Ian Frazier





Ian Frazier

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born
Cleveland, Ohio, The United States
gender
male

genre


About this author

Ian Frazier (b.1951) is an American writer and humorist. He is the author of Travels in Siberia, Great Plains, On the Rez, Lamentations of the Father and Coyote V. Acme, among other works, all published by Farrar, Straus and Giroux. He graduated from Harvard University. A frequent contributor to The New Yorker, he lives in Montclair, New Jersey.

http://us.macmillan.com/author/ianfra...


Average rating: 3.69 · 7,498 ratings · 1,210 reviews · 29 distinct works · Similar authors
Travels in Siberia
3.87 of 5 stars 3.87 avg rating — 2,379 ratings — published 2010 — 5 editions
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Great Plains
3.95 of 5 stars 3.95 avg rating — 1,366 ratings — published 1989 — 9 editions
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On the Rez
3.83 of 5 stars 3.83 avg rating — 956 ratings — published 2000 — 6 editions
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The Cursing Mommy's Book of...
2.76 of 5 stars 2.76 avg rating — 625 ratings — published 2012 — 6 editions
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Gone to New York: Adventure...
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3.73 of 5 stars 3.73 avg rating — 235 ratings — published 2005 — 5 editions
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Coyote v. Acme
3.52 of 5 stars 3.52 avg rating — 265 ratings — published 1996 — 5 editions
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Family
3.94 of 5 stars 3.94 avg rating — 152 ratings — published 1994 — 7 editions
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Lamentations of the Father:...
3.42 of 5 stars 3.42 avg rating — 138 ratings — published 2008 — 5 editions
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Dating Your Mom
3.6 of 5 stars 3.60 avg rating — 112 ratings — published 1986 — 6 editions
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The Best American Travel Wr...
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3.64 of 5 stars 3.64 avg rating — 96 ratings — published 2003 — 3 editions
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“Every once in a while, people need to be in the presence of things that are really far away.”
Ian Frazier

“Sometimes travel is merely an opportunity taken when you can.”
Ian Frazier, Travels in Siberia

“America is a leap of the imagination. From its beginning, people had only a persistent idea of what a good country should be. The idea involved freedom, equality, justice, and the pursuit of happiness; nowadays most of us probably could not describe it a lot more clearly than that. The truth is, it always has been a bit of a guess. No one has ever known for sure whether a country based on such an idea is really possible, but again and again, we have leaped toward the idea and hoped. What SuAnne Big Crow demonstrated in the Lead high school gym is that making the leap is the whole point. The idea does not truly live unless it is expressed by an act; the country does not live unless we make the leap from our tribe or focus group or gated community or demographic, and land on the shaky platform of that idea of a good country which all kinds of different people share.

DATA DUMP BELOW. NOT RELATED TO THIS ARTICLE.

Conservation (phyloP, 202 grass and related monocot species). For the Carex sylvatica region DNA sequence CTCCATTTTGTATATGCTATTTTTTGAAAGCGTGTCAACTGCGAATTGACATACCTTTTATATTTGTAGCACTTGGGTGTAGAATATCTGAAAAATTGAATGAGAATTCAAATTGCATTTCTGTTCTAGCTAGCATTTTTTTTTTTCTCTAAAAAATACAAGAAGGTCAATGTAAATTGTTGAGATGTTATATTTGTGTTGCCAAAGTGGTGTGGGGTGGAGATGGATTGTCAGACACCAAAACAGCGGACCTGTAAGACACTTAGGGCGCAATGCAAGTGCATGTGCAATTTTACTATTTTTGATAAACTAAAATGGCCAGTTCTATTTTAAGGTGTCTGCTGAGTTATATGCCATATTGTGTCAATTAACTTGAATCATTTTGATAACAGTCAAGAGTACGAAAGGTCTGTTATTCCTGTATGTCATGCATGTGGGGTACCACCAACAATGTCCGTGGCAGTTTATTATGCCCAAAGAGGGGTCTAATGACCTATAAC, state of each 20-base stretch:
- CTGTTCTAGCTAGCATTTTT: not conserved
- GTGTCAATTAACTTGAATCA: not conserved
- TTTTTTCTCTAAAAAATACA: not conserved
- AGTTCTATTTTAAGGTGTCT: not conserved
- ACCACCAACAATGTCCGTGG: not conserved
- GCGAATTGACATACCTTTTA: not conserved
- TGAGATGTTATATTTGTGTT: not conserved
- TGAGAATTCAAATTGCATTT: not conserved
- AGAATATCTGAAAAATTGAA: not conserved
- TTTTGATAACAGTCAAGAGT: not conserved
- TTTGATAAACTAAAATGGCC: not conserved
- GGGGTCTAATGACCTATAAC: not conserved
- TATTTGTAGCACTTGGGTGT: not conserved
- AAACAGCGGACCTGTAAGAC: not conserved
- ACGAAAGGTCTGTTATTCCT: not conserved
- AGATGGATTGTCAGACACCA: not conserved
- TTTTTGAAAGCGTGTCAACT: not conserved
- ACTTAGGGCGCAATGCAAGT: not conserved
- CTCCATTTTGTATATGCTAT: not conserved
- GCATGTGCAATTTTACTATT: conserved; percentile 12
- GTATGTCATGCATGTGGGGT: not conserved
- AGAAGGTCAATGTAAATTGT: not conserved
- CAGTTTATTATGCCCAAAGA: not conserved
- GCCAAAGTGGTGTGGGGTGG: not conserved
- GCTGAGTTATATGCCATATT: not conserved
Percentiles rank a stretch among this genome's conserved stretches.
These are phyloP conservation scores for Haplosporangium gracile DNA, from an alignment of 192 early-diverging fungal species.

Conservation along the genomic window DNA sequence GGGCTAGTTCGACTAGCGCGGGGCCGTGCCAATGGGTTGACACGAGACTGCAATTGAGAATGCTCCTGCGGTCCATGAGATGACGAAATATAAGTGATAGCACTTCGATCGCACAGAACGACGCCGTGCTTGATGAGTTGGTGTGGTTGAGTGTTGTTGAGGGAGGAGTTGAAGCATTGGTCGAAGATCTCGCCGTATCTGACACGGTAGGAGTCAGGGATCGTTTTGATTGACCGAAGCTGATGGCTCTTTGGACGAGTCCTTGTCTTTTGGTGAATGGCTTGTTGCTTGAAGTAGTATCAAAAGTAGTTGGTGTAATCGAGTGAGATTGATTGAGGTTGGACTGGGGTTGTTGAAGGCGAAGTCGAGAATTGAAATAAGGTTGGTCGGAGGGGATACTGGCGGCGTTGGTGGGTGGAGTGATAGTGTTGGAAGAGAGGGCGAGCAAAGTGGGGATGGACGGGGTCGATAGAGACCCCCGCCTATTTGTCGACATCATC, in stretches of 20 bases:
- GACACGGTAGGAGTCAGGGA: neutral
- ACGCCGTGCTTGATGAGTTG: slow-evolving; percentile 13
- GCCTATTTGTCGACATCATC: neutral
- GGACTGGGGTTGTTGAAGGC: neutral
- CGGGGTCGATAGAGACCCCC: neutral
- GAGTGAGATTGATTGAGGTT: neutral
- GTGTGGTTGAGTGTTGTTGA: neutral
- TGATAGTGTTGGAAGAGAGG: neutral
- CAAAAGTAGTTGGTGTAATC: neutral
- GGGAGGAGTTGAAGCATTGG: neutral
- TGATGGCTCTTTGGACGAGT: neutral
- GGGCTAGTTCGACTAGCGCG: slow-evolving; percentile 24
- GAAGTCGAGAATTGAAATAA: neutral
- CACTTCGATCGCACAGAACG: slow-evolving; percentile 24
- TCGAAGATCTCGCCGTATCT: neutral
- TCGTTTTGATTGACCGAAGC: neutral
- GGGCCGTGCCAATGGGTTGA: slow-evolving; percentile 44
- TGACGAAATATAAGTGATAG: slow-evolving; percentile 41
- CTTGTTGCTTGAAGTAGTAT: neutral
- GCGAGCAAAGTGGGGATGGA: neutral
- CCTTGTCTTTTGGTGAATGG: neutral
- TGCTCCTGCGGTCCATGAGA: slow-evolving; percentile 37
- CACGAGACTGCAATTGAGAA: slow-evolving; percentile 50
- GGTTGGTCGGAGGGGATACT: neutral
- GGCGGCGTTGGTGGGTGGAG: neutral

This leap is made in public, and it's made for free. It's not a product or a service that anyone will pay you for. You do it for reasons unexplainable by economics--for ambition, out of conviction, for the heck of it, in playfulness, for love. It's done in public spaces, face-to-face, where anyone is free to go. It's not done on television, on the Internet, or over the telephone; our electronic systems can only tell us if the leap made elsewhere has succeeded or failed. The places you'll see it are high school gyms, city sidewalks, the subway, bus stations, public parks, parking lots, and wherever people gather during natural disasters. In those places and others like them, the leaps that continue to invent and knit the country continue to be made. When the leap fails, it looks like the L.A. riots, or Sherman's March through Georgia. When it succeeds, it looks like the New York City Bicentennial Celebration in July 1976 or the Civil Rights March on Washington in 1963. On that scale, whether it succeeds or fails, it's always something to see. The leap requires physical presence and physical risk. But the payoff--in terms of dreams realized, of understanding, of people getting along--can be so glorious as to make the risk seem minuscule.”
Ian Frazier, On the Rez

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